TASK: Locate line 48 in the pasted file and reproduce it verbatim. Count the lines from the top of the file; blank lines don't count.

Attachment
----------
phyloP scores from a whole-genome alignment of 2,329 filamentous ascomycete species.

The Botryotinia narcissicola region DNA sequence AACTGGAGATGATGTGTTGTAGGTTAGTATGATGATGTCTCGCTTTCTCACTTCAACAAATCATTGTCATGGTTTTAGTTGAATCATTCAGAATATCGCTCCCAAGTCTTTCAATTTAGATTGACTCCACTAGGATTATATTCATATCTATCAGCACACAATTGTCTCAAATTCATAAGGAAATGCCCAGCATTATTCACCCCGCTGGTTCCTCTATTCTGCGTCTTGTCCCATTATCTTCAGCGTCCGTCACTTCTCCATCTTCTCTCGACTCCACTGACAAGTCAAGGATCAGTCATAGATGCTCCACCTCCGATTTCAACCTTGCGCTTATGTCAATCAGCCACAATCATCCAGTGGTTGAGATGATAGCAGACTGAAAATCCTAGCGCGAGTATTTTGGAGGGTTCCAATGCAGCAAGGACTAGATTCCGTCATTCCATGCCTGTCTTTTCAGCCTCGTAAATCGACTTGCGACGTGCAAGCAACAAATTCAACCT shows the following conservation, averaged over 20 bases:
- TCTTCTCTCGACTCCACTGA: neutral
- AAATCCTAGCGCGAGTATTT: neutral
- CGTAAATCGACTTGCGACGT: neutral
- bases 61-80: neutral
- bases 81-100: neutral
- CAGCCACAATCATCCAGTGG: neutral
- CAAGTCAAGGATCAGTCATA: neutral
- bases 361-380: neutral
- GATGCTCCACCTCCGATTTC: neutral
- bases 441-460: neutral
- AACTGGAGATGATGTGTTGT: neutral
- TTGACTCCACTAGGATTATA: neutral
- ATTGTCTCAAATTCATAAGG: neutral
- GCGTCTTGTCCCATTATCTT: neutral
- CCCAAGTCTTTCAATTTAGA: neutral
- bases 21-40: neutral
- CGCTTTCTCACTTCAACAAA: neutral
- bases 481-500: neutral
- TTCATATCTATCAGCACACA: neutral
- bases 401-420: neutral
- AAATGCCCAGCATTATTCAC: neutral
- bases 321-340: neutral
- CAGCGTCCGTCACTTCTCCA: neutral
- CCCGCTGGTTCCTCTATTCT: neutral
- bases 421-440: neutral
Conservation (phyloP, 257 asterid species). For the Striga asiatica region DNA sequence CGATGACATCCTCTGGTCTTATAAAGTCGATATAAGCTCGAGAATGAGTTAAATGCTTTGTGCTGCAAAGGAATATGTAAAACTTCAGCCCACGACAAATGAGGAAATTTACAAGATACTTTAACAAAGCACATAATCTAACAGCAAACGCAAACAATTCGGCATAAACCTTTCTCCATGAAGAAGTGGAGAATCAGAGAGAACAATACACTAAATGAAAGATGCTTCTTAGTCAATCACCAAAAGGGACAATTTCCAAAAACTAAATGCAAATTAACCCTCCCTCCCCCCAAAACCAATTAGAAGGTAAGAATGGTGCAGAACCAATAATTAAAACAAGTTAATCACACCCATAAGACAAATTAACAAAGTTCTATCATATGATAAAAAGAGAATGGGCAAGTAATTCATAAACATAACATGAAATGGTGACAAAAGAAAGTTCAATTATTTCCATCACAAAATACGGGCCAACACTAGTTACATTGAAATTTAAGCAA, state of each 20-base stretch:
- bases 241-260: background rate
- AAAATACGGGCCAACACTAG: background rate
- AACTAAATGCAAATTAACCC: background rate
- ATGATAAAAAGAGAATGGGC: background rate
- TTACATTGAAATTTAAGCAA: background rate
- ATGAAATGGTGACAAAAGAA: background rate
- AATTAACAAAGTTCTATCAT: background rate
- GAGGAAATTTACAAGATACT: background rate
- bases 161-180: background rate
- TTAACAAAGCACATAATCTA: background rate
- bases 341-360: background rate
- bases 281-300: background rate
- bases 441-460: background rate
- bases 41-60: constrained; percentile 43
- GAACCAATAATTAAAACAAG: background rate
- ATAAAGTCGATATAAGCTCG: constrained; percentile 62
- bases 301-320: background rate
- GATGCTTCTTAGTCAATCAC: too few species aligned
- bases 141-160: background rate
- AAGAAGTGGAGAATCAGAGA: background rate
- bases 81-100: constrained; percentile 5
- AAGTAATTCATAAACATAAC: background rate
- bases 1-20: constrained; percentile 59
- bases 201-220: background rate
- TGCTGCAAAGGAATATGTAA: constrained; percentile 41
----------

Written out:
- AAGAAGTGGAGAATCAGAGA: background rate